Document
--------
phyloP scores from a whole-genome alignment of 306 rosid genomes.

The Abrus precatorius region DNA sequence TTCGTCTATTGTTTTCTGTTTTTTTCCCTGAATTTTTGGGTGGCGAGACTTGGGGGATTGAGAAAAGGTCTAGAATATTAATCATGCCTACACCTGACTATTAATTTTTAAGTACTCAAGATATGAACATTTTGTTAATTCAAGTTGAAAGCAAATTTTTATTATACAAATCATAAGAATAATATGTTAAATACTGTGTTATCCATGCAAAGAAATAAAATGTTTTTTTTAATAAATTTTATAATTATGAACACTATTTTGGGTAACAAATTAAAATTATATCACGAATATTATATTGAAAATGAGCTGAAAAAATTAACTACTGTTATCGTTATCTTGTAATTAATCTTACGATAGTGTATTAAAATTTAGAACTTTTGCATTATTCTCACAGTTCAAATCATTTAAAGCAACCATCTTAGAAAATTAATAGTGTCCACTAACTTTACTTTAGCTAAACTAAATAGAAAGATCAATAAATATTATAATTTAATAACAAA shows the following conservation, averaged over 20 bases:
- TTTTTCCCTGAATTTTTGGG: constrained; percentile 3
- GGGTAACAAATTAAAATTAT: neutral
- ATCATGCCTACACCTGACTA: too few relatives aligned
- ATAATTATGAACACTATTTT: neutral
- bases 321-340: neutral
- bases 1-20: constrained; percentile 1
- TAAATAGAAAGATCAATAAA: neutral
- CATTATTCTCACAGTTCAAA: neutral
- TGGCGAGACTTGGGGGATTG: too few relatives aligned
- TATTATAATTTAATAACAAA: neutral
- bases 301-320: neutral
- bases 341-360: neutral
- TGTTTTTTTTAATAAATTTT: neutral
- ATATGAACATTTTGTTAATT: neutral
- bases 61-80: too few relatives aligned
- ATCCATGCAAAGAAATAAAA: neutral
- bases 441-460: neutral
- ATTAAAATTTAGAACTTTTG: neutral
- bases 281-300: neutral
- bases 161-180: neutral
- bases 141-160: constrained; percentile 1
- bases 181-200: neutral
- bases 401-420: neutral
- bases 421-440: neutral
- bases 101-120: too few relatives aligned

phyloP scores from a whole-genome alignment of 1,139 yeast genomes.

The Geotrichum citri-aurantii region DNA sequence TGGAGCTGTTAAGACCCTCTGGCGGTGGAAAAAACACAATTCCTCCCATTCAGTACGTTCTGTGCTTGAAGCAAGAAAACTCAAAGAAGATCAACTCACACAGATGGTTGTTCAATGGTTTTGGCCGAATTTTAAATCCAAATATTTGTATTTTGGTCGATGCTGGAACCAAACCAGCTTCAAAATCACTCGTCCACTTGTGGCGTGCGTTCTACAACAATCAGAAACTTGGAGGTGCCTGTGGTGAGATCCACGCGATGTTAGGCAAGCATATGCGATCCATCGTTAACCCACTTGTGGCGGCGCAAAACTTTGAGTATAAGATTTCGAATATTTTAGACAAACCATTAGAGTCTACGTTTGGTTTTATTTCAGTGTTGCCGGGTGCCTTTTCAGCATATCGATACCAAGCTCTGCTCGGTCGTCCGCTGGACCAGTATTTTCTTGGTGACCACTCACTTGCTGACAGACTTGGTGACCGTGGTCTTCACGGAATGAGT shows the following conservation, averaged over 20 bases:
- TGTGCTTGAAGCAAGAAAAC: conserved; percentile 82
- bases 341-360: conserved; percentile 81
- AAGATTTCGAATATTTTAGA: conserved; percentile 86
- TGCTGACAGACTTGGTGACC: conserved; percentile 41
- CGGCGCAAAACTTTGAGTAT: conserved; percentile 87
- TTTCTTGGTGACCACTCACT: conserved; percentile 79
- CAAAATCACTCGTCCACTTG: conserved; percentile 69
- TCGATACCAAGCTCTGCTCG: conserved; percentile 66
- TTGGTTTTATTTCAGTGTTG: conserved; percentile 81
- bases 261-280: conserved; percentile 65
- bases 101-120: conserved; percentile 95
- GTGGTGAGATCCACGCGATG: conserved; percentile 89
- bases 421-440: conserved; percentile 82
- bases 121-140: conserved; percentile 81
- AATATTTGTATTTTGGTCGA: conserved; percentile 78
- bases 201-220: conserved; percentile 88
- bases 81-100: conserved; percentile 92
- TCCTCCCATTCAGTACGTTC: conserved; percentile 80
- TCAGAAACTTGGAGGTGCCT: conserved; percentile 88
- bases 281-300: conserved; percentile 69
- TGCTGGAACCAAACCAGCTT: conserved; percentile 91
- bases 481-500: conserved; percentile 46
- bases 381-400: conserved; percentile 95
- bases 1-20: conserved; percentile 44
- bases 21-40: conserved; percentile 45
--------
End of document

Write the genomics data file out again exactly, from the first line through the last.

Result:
phyloP scores from a whole-genome alignment of 306 rosid genomes.

The Abrus precatorius region DNA sequence TTCGTCTATTGTTTTCTGTTTTTTTCCCTGAATTTTTGGGTGGCGAGACTTGGGGGATTGAGAAAAGGTCTAGAATATTAATCATGCCTACACCTGACTATTAATTTTTAAGTACTCAAGATATGAACATTTTGTTAATTCAAGTTGAAAGCAAATTTTTATTATACAAATCATAAGAATAATATGTTAAATACTGTGTTATCCATGCAAAGAAATAAAATGTTTTTTTTAATAAATTTTATAATTATGAACACTATTTTGGGTAACAAATTAAAATTATATCACGAATATTATATTGAAAATGAGCTGAAAAAATTAACTACTGTTATCGTTATCTTGTAATTAATCTTACGATAGTGTATTAAAATTTAGAACTTTTGCATTATTCTCACAGTTCAAATCATTTAAAGCAACCATCTTAGAAAATTAATAGTGTCCACTAACTTTACTTTAGCTAAACTAAATAGAAAGATCAATAAATATTATAATTTAATAACAAA shows the following conservation, averaged over 20 bases:
- TTTTTCCCTGAATTTTTGGG: constrained; percentile 3
- GGGTAACAAATTAAAATTAT: neutral
- ATCATGCCTACACCTGACTA: too few relatives aligned
- ATAATTATGAACACTATTTT: neutral
- bases 321-340: neutral
- bases 1-20: constrained; percentile 1
- TAAATAGAAAGATCAATAAA: neutral
- CATTATTCTCACAGTTCAAA: neutral
- TGGCGAGACTTGGGGGATTG: too few relatives aligned
- TATTATAATTTAATAACAAA: neutral
- bases 301-320: neutral
- bases 341-360: neutral
- TGTTTTTTTTAATAAATTTT: neutral
- ATATGAACATTTTGTTAATT: neutral
- bases 61-80: too few relatives aligned
- ATCCATGCAAAGAAATAAAA: neutral
- bases 441-460: neutral
- ATTAAAATTTAGAACTTTTG: neutral
- bases 281-300: neutral
- bases 161-180: neutral
- bases 141-160: constrained; percentile 1
- bases 181-200: neutral
- bases 401-420: neutral
- bases 421-440: neutral
- bases 101-120: too few relatives aligned

phyloP scores from a whole-genome alignment of 1,139 yeast genomes.

The Geotrichum citri-aurantii region DNA sequence TGGAGCTGTTAAGACCCTCTGGCGGTGGAAAAAACACAATTCCTCCCATTCAGTACGTTCTGTGCTTGAAGCAAGAAAACTCAAAGAAGATCAACTCACACAGATGGTTGTTCAATGGTTTTGGCCGAATTTTAAATCCAAATATTTGTATTTTGGTCGATGCTGGAACCAAACCAGCTTCAAAATCACTCGTCCACTTGTGGCGTGCGTTCTACAACAATCAGAAACTTGGAGGTGCCTGTGGTGAGATCCACGCGATGTTAGGCAAGCATATGCGATCCATCGTTAACCCACTTGTGGCGGCGCAAAACTTTGAGTATAAGATTTCGAATATTTTAGACAAACCATTAGAGTCTACGTTTGGTTTTATTTCAGTGTTGCCGGGTGCCTTTTCAGCATATCGATACCAAGCTCTGCTCGGTCGTCCGCTGGACCAGTATTTTCTTGGTGACCACTCACTTGCTGACAGACTTGGTGACCGTGGTCTTCACGGAATGAGT shows the following conservation, averaged over 20 bases:
- TGTGCTTGAAGCAAGAAAAC: conserved; percentile 82
- bases 341-360: conserved; percentile 81
- AAGATTTCGAATATTTTAGA: conserved; percentile 86
- TGCTGACAGACTTGGTGACC: conserved; percentile 41
- CGGCGCAAAACTTTGAGTAT: conserved; percentile 87
- TTTCTTGGTGACCACTCACT: conserved; percentile 79
- CAAAATCACTCGTCCACTTG: conserved; percentile 69
- TCGATACCAAGCTCTGCTCG: conserved; percentile 66
- TTGGTTTTATTTCAGTGTTG: conserved; percentile 81
- bases 261-280: conserved; percentile 65
- bases 101-120: conserved; percentile 95
- GTGGTGAGATCCACGCGATG: conserved; percentile 89
- bases 421-440: conserved; percentile 82
- bases 121-140: conserved; percentile 81
- AATATTTGTATTTTGGTCGA: conserved; percentile 78
- bases 201-220: conserved; percentile 88
- bases 81-100: conserved; percentile 92
- TCCTCCCATTCAGTACGTTC: conserved; percentile 80
- TCAGAAACTTGGAGGTGCCT: conserved; percentile 88
- bases 281-300: conserved; percentile 69
- TGCTGGAACCAAACCAGCTT: conserved; percentile 91
- bases 481-500: conserved; percentile 46
- bases 381-400: conserved; percentile 95
- bases 1-20: conserved; percentile 44
- bases 21-40: conserved; percentile 45